Viking Places in Shetland
During the late 8th and 9th centuries there was a period of Viking expansion, where the increasing population of Scandinavia led to a shortage of land there. This led to a move to settle elsewhere, but that move was not entirely peaceful. The Irish Annals from 794AD mentioned that Iona and Skye were devastated by Viking raids. Vikings settled in Shetland and Orkney and other northern parts of Britain and used these as bases from which to attack.
Haroldswick on Unst is a sheltered bay named after King Harald Fairhair. He had to bring the Shetland Vikings under control in 875AD. They had not only been raiding Britain and Ireland but had also unwisely begun raiding Norway!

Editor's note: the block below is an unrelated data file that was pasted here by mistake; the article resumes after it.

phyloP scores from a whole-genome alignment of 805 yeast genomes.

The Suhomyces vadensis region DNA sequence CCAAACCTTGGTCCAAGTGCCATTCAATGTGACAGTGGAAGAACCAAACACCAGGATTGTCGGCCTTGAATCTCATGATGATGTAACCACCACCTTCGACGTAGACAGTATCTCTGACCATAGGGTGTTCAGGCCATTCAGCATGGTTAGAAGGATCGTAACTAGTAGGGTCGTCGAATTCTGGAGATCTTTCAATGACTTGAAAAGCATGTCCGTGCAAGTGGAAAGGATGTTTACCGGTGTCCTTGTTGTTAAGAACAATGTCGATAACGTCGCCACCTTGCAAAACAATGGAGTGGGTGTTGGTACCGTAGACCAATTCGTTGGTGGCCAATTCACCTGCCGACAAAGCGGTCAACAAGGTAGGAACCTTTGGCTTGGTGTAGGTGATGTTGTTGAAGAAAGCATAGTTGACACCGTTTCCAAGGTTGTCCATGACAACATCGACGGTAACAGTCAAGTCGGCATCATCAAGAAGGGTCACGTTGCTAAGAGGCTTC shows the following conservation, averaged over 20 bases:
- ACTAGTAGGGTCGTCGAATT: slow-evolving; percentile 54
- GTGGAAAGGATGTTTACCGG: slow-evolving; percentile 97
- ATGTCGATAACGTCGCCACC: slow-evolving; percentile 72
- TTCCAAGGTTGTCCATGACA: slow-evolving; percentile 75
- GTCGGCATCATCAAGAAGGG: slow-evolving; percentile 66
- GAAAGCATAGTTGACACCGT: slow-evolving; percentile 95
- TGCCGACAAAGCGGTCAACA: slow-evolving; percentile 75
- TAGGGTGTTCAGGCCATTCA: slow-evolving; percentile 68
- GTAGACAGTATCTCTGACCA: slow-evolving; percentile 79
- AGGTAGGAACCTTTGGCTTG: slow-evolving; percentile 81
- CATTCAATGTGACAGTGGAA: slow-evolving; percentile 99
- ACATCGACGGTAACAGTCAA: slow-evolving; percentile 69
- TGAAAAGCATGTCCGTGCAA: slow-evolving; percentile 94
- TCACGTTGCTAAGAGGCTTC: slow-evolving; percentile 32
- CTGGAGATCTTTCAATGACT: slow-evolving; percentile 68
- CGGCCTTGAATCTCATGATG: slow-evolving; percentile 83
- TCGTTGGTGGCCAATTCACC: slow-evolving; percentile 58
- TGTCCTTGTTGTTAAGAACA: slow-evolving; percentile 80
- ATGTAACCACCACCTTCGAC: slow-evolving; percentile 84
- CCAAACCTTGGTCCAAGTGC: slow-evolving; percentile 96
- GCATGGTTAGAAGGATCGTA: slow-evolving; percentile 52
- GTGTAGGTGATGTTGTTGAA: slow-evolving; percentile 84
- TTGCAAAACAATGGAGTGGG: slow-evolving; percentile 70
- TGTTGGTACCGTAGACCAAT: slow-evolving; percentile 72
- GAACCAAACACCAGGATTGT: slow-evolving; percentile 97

Between 875AD and 1469, Shetland and Orkney became part of Scandinavia and the language of the islands changed to Old Norse. The islands were ruled by Viking earls and the names of places became Norse and very descriptive – see our article about Shetland place names!
Though now part of Scotland, the influence of the Vikings is still keenly felt in Shetland. Just visit in January for Up Helly Aa, a Viking fire festival, to see how islanders embrace this heritage. There are also several places we would recommend visiting during a trip to Shetland to see the influence of the Norse settlers.
Unst is large and is one of the furthest east and the most northerly of the Shetland islands. It is thought to have been the first footfall for Vikings in the North Atlantic. At Underhoull there are the remains of Viking longhouses, and the sandy bays below Underhoull in the south of the island are known as places where longships were pulled ashore and berthed.